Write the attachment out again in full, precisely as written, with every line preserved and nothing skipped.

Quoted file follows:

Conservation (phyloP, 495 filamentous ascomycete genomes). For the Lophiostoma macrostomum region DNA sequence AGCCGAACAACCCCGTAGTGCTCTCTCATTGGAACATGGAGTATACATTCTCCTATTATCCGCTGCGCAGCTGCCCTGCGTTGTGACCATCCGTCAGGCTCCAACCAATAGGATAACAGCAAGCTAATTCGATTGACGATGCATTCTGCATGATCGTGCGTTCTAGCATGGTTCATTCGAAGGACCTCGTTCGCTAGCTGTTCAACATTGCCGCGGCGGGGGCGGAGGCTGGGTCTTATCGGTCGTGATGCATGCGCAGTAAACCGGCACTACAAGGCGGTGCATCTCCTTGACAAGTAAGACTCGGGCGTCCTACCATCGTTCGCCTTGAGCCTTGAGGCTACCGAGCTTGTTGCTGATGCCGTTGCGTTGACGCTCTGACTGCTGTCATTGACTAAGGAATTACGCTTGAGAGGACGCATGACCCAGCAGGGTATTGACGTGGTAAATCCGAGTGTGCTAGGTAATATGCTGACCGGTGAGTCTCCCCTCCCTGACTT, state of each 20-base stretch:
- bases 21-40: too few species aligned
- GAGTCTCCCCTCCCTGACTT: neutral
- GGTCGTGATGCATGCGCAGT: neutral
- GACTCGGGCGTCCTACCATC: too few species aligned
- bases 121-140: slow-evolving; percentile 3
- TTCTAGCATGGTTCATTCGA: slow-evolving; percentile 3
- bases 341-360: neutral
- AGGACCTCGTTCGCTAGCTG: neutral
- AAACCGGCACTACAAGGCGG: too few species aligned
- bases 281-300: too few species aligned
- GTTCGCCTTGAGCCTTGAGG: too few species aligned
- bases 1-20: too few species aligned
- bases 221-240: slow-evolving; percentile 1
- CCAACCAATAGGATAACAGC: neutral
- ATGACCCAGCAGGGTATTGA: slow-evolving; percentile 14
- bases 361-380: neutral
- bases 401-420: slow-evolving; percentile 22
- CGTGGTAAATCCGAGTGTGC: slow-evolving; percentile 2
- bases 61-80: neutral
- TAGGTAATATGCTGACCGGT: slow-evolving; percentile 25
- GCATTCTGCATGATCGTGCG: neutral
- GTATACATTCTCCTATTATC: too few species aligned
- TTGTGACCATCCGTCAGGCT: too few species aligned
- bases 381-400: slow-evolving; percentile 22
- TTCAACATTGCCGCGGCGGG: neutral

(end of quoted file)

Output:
Conservation (phyloP, 495 filamentous ascomycete genomes). For the Lophiostoma macrostomum region DNA sequence AGCCGAACAACCCCGTAGTGCTCTCTCATTGGAACATGGAGTATACATTCTCCTATTATCCGCTGCGCAGCTGCCCTGCGTTGTGACCATCCGTCAGGCTCCAACCAATAGGATAACAGCAAGCTAATTCGATTGACGATGCATTCTGCATGATCGTGCGTTCTAGCATGGTTCATTCGAAGGACCTCGTTCGCTAGCTGTTCAACATTGCCGCGGCGGGGGCGGAGGCTGGGTCTTATCGGTCGTGATGCATGCGCAGTAAACCGGCACTACAAGGCGGTGCATCTCCTTGACAAGTAAGACTCGGGCGTCCTACCATCGTTCGCCTTGAGCCTTGAGGCTACCGAGCTTGTTGCTGATGCCGTTGCGTTGACGCTCTGACTGCTGTCATTGACTAAGGAATTACGCTTGAGAGGACGCATGACCCAGCAGGGTATTGACGTGGTAAATCCGAGTGTGCTAGGTAATATGCTGACCGGTGAGTCTCCCCTCCCTGACTT, state of each 20-base stretch:
- bases 21-40: too few species aligned
- GAGTCTCCCCTCCCTGACTT: neutral
- GGTCGTGATGCATGCGCAGT: neutral
- GACTCGGGCGTCCTACCATC: too few species aligned
- bases 121-140: slow-evolving; percentile 3
- TTCTAGCATGGTTCATTCGA: slow-evolving; percentile 3
- bases 341-360: neutral
- AGGACCTCGTTCGCTAGCTG: neutral
- AAACCGGCACTACAAGGCGG: too few species aligned
- bases 281-300: too few species aligned
- GTTCGCCTTGAGCCTTGAGG: too few species aligned
- bases 1-20: too few species aligned
- bases 221-240: slow-evolving; percentile 1
- CCAACCAATAGGATAACAGC: neutral
- ATGACCCAGCAGGGTATTGA: slow-evolving; percentile 14
- bases 361-380: neutral
- bases 401-420: slow-evolving; percentile 22
- CGTGGTAAATCCGAGTGTGC: slow-evolving; percentile 2
- bases 61-80: neutral
- TAGGTAATATGCTGACCGGT: slow-evolving; percentile 25
- GCATTCTGCATGATCGTGCG: neutral
- GTATACATTCTCCTATTATC: too few species aligned
- TTGTGACCATCCGTCAGGCT: too few species aligned
- bases 381-400: slow-evolving; percentile 22
- TTCAACATTGCCGCGGCGGG: neutral